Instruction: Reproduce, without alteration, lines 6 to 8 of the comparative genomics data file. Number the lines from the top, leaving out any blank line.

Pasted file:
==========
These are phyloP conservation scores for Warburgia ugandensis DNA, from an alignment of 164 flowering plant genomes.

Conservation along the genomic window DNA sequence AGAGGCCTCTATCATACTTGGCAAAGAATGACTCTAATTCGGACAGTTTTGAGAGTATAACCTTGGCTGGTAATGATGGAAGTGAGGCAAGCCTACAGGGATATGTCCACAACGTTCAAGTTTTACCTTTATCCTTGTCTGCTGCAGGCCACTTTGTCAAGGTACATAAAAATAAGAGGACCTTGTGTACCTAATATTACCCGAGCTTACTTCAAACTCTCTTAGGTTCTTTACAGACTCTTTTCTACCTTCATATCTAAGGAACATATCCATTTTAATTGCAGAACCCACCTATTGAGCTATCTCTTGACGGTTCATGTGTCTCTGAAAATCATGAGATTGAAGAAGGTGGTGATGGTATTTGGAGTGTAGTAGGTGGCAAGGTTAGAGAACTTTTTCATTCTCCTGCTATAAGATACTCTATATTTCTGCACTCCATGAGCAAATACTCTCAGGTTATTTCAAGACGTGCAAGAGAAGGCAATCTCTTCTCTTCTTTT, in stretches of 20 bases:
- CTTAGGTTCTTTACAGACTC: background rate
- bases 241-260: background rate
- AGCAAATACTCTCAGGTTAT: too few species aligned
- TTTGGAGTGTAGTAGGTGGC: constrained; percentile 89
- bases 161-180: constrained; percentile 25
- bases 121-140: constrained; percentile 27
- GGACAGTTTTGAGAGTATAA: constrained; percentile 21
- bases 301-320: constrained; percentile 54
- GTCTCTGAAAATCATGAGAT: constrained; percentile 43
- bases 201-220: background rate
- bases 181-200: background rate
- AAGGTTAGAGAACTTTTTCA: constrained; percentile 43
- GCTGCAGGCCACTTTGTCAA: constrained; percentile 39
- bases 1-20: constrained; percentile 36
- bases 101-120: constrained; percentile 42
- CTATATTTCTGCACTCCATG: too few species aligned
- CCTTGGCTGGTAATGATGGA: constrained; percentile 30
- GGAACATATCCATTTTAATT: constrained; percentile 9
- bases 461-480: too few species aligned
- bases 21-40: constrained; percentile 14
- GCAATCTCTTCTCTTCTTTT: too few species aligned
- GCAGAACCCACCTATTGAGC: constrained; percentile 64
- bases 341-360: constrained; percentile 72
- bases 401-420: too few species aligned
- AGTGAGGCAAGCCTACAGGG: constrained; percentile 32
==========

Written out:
- TTTGGAGTGTAGTAGGTGGC: constrained; percentile 89
- bases 161-180: constrained; percentile 25
- bases 121-140: constrained; percentile 27